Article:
5 Reasons to Cook With Loved Ones

Michelle Chahine Sinno Cooking Work Life Balance

I spent much of this past Sunday afternoon cooking with my mom. I asked her to teach me how to make “Kebbeh” a delicious Lebanese recipe that involves ground meat with onions and bulgur baked in the oven. (Trust me on the delicious). As I’ve written, I’m trying to learn how to make lots of favorites from when I was child both for A. posterity and  B. healthy eating (and to share on this blog).

Now this particular recipe was quite complex. I’m going to work on simplifying so it can me made more easily here in the U.S. and so it works for regular dinners made by relatively busy people. But cooking with mom all afternoon showed me something other than how to recreate a good meal from where I grew up: It showed me the power of doing activities, physical activities, with the people we love.

When trying to have quality time or bond, people often think they have to have deep, meaningful conversations. I certainly do. But I was reminded on Sunday that one of the best ways to keep a bond strong is to make something together. In my case, it was making a meal from scratch (and then preferably enjoying that meal together). It could be as varied as carpentry, seasonal decorations like pumpkin carving, baking, making a photo album… Or it can be about experiencing something together, like going on a day trip, taking a class (could be online), reading the same book at the same time, even listening to the same weekly podcast…

After six weeks of happily getting to spend a lot of time with family, I’ve learned that doing activities can bring you together in 4 key ways:

  1. Working on something together can bring out the best in both of you
  2. Having fun together is bonding in a very significant way– You then associate memories of the person with good times.
  3. In the spirit of work-life balance, you can combine 2 key factors together: Seeing loved ones with while doing things on your bucket list, small and large.
  4. Sharing things you really like can be much more powerful than telling loved ones about things you like. As any writer and editor will tell you: Show don’t tell!
  5. Doing things with loved ones can be one of the best escapes from daily stress and is a good way to stop thinking about work tasks and goals. By being active, you are forced to be more present. It’s hard to be on your phone checking email when your hands are busy.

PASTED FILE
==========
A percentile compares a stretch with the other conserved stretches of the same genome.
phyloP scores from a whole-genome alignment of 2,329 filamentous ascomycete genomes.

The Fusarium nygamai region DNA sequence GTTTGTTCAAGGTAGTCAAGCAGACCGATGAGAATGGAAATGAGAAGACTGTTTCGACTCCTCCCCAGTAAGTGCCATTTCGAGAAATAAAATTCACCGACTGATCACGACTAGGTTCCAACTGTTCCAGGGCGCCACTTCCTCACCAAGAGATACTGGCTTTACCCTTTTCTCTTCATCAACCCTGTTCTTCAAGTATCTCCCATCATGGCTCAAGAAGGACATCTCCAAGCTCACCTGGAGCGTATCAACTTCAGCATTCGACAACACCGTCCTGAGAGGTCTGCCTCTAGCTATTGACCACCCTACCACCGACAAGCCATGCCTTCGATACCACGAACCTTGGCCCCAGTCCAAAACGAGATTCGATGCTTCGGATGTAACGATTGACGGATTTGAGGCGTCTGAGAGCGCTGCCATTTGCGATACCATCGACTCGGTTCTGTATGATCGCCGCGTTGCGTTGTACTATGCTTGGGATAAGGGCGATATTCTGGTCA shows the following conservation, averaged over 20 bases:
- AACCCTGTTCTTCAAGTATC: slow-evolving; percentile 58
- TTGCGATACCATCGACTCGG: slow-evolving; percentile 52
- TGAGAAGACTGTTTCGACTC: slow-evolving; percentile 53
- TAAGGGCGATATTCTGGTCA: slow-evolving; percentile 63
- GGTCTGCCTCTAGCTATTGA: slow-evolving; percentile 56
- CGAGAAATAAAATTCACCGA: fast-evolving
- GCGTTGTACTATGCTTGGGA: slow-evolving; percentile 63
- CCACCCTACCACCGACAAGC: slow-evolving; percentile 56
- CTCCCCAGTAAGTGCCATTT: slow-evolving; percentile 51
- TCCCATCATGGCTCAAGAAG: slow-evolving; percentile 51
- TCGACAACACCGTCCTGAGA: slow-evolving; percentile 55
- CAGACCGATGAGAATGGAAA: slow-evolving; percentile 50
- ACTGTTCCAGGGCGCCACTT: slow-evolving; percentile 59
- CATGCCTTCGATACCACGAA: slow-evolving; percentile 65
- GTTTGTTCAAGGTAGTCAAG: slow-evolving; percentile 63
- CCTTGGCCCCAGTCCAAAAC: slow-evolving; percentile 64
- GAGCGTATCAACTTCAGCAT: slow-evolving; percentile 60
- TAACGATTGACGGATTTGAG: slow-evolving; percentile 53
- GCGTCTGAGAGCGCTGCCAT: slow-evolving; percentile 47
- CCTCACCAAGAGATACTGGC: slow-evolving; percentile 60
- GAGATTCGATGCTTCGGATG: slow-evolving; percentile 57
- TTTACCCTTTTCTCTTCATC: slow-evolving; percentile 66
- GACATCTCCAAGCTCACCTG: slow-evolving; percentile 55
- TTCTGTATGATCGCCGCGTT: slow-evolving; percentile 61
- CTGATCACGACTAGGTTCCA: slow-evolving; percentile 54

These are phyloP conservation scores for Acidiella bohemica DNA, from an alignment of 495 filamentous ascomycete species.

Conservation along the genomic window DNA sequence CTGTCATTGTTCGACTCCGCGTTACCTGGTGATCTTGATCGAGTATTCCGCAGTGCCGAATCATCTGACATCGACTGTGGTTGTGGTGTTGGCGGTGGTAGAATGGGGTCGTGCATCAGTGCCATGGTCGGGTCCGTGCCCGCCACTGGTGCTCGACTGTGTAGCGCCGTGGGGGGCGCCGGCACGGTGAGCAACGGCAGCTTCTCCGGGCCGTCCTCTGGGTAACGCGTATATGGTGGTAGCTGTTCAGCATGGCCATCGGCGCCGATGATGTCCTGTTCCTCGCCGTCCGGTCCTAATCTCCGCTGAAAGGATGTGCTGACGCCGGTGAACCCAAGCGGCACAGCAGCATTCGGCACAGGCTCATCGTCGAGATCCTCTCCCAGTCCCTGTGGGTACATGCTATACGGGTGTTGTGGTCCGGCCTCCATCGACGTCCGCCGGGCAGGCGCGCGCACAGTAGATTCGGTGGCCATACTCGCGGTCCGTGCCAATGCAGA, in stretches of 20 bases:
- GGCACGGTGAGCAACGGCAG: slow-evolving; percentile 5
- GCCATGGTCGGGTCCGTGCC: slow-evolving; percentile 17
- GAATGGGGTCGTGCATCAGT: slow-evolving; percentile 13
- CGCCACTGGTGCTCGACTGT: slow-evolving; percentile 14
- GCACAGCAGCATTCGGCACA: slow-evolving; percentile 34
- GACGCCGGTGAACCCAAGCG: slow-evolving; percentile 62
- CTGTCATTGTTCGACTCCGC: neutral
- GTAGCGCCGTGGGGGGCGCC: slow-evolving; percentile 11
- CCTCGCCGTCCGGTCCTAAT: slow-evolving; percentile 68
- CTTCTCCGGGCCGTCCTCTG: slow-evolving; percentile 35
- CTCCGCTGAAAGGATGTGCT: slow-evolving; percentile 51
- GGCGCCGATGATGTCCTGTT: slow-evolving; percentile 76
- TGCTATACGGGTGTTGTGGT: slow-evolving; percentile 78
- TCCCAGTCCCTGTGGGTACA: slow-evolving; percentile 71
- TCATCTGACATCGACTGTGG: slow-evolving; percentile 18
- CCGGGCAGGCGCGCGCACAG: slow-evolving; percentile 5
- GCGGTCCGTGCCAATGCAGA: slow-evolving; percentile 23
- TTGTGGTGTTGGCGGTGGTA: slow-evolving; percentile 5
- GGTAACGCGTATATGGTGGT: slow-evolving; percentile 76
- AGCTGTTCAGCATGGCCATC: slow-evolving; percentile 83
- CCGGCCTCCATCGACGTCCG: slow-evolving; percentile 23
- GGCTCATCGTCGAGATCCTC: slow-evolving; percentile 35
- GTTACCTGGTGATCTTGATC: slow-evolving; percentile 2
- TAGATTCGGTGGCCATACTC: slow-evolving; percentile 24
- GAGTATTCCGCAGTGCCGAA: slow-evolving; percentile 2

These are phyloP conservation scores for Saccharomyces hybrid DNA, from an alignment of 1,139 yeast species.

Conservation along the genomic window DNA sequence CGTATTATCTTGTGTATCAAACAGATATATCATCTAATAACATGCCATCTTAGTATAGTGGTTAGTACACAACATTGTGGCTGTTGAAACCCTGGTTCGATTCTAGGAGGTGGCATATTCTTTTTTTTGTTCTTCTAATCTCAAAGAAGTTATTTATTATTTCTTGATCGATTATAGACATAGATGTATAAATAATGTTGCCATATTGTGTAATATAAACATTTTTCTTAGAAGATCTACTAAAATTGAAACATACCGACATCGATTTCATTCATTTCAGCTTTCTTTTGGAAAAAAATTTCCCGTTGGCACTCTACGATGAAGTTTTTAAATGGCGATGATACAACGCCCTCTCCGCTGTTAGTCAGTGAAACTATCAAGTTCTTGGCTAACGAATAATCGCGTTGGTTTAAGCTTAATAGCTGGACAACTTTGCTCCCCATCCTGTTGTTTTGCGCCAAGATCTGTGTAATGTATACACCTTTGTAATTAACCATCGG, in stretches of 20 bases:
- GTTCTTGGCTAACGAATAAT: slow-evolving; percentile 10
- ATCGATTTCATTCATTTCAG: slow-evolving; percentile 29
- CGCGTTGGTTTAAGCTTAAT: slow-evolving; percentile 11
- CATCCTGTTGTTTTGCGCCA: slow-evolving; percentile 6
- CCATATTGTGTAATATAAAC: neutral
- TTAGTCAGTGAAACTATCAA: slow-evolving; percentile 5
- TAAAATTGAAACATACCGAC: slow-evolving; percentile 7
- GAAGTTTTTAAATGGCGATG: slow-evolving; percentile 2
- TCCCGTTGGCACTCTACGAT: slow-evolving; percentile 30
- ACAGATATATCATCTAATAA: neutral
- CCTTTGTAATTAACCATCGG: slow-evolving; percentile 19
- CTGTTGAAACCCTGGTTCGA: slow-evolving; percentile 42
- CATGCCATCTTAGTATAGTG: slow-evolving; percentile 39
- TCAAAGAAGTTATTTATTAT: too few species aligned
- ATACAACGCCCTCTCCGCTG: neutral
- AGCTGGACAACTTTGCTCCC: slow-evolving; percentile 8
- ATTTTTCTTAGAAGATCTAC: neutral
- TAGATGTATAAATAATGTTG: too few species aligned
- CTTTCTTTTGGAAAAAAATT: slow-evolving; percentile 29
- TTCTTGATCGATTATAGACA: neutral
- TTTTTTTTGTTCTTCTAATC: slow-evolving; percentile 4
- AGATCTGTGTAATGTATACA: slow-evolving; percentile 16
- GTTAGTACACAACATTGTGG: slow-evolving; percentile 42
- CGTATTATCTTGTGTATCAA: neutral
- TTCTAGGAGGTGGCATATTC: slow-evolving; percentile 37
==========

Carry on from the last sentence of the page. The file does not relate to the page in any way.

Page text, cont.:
Would love more ideas of activities to do with loved ones. Please share!


Q&A With Author & Blogger Kristy Woodson Harvey

Kristy Woodson Harvey

Kristy Woodson Harvey is the author of two well-received novels, Dear Carolina and Lies and Other Acts of Love, blogger at Design Chic (a blog she founded and works on with her mother), wife, and mom of a four-year-old boy. Like most women, she wears so many different hats. In this week’s Q&A, Kristy shares her thoughts on how to strive for some balance without being too hard on yourself, and designing a happy life. 

  • How did you identify your passions and follow your dreams?

I tried a lot of different things! I’ve always loved writing, but I’m also extremely passionate about food, science, interior design and yoga. I always thought I would be a journalist because I could combine all of my loves and write about everything, but I also worked in finance for a while. I never, ever expected to be an author, but decided (when I was nearing my 25th birthday!) that I wanted to check something big off of my bucket list. I never expected it to change my life. I fell completely in love with writing novels and have never looked back. 

  • What does the term “work-life balance” mean to you? Do you think “work-life balance” is possible?